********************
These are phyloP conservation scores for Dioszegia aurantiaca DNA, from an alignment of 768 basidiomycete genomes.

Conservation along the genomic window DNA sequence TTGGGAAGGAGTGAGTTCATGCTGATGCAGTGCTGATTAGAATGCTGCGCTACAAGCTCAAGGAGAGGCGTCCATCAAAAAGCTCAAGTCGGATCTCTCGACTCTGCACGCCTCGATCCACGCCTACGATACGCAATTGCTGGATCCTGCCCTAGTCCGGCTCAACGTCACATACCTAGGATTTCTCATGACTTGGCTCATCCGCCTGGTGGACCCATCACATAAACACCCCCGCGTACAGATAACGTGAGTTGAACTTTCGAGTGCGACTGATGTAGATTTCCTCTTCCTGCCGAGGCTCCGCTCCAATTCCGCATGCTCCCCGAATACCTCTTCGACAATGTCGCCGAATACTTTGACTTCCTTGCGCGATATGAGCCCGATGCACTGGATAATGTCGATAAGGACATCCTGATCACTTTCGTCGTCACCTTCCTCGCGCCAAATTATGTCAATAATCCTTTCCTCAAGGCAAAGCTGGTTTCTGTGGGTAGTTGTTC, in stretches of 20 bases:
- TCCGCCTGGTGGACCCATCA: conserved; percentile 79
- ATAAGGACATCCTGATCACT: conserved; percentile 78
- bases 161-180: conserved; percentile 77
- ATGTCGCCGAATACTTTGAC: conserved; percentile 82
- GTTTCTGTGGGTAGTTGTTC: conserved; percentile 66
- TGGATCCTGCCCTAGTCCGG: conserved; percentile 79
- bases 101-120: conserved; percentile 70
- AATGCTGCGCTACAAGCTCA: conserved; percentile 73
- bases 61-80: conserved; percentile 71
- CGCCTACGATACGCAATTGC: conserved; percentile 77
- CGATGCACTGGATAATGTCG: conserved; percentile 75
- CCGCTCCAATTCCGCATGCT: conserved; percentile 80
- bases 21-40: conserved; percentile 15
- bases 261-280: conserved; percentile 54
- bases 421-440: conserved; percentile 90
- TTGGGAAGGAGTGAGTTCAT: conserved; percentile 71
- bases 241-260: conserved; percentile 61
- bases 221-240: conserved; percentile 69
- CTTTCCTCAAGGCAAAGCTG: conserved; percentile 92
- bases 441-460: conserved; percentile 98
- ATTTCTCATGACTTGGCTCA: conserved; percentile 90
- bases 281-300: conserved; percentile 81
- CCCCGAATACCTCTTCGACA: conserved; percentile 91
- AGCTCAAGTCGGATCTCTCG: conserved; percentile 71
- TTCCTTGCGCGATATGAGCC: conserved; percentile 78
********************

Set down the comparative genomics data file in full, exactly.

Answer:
These are phyloP conservation scores for Dioszegia aurantiaca DNA, from an alignment of 768 basidiomycete genomes.

Conservation along the genomic window DNA sequence TTGGGAAGGAGTGAGTTCATGCTGATGCAGTGCTGATTAGAATGCTGCGCTACAAGCTCAAGGAGAGGCGTCCATCAAAAAGCTCAAGTCGGATCTCTCGACTCTGCACGCCTCGATCCACGCCTACGATACGCAATTGCTGGATCCTGCCCTAGTCCGGCTCAACGTCACATACCTAGGATTTCTCATGACTTGGCTCATCCGCCTGGTGGACCCATCACATAAACACCCCCGCGTACAGATAACGTGAGTTGAACTTTCGAGTGCGACTGATGTAGATTTCCTCTTCCTGCCGAGGCTCCGCTCCAATTCCGCATGCTCCCCGAATACCTCTTCGACAATGTCGCCGAATACTTTGACTTCCTTGCGCGATATGAGCCCGATGCACTGGATAATGTCGATAAGGACATCCTGATCACTTTCGTCGTCACCTTCCTCGCGCCAAATTATGTCAATAATCCTTTCCTCAAGGCAAAGCTGGTTTCTGTGGGTAGTTGTTC, in stretches of 20 bases:
- TCCGCCTGGTGGACCCATCA: conserved; percentile 79
- ATAAGGACATCCTGATCACT: conserved; percentile 78
- bases 161-180: conserved; percentile 77
- ATGTCGCCGAATACTTTGAC: conserved; percentile 82
- GTTTCTGTGGGTAGTTGTTC: conserved; percentile 66
- TGGATCCTGCCCTAGTCCGG: conserved; percentile 79
- bases 101-120: conserved; percentile 70
- AATGCTGCGCTACAAGCTCA: conserved; percentile 73
- bases 61-80: conserved; percentile 71
- CGCCTACGATACGCAATTGC: conserved; percentile 77
- CGATGCACTGGATAATGTCG: conserved; percentile 75
- CCGCTCCAATTCCGCATGCT: conserved; percentile 80
- bases 21-40: conserved; percentile 15
- bases 261-280: conserved; percentile 54
- bases 421-440: conserved; percentile 90
- TTGGGAAGGAGTGAGTTCAT: conserved; percentile 71
- bases 241-260: conserved; percentile 61
- bases 221-240: conserved; percentile 69
- CTTTCCTCAAGGCAAAGCTG: conserved; percentile 92
- bases 441-460: conserved; percentile 98
- ATTTCTCATGACTTGGCTCA: conserved; percentile 90
- bases 281-300: conserved; percentile 81
- CCCCGAATACCTCTTCGACA: conserved; percentile 91
- AGCTCAAGTCGGATCTCTCG: conserved; percentile 71
- TTCCTTGCGCGATATGAGCC: conserved; percentile 78